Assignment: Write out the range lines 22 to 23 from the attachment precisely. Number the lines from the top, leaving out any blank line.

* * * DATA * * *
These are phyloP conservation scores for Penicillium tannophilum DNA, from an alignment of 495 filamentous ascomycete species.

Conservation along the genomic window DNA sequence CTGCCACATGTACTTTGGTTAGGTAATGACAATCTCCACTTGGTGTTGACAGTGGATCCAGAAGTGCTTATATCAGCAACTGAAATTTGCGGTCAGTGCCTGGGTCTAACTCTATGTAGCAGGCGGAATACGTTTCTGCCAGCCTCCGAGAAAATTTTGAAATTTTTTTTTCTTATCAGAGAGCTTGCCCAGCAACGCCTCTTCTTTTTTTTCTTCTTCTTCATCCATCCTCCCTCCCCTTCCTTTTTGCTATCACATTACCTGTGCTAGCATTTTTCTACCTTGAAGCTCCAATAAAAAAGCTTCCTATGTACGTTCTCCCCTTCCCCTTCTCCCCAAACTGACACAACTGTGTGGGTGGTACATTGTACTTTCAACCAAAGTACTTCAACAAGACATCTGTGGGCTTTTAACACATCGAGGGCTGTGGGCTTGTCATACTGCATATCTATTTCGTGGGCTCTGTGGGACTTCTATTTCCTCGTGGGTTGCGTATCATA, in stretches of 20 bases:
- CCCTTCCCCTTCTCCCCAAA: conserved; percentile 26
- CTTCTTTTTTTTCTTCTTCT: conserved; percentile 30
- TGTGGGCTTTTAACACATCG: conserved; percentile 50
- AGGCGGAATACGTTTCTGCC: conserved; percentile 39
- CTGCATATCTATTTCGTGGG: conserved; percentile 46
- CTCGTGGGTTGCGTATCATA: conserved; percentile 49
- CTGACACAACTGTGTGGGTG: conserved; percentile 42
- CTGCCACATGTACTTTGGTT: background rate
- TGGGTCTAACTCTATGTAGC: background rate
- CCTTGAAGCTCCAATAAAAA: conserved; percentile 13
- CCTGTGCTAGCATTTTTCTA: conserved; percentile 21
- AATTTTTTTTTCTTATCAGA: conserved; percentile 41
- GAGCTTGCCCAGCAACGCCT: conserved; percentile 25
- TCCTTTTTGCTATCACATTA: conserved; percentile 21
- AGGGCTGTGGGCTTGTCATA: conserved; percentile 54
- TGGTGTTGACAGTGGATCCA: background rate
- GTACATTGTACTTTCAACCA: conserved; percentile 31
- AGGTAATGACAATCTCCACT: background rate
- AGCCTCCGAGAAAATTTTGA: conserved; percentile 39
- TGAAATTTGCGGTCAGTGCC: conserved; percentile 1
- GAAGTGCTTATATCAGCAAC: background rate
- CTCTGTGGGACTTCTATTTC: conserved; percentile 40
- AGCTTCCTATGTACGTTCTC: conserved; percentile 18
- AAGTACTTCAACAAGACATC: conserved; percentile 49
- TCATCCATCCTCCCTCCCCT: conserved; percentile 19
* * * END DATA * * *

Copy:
- TGAAATTTGCGGTCAGTGCC: conserved; percentile 1
- GAAGTGCTTATATCAGCAAC: background rate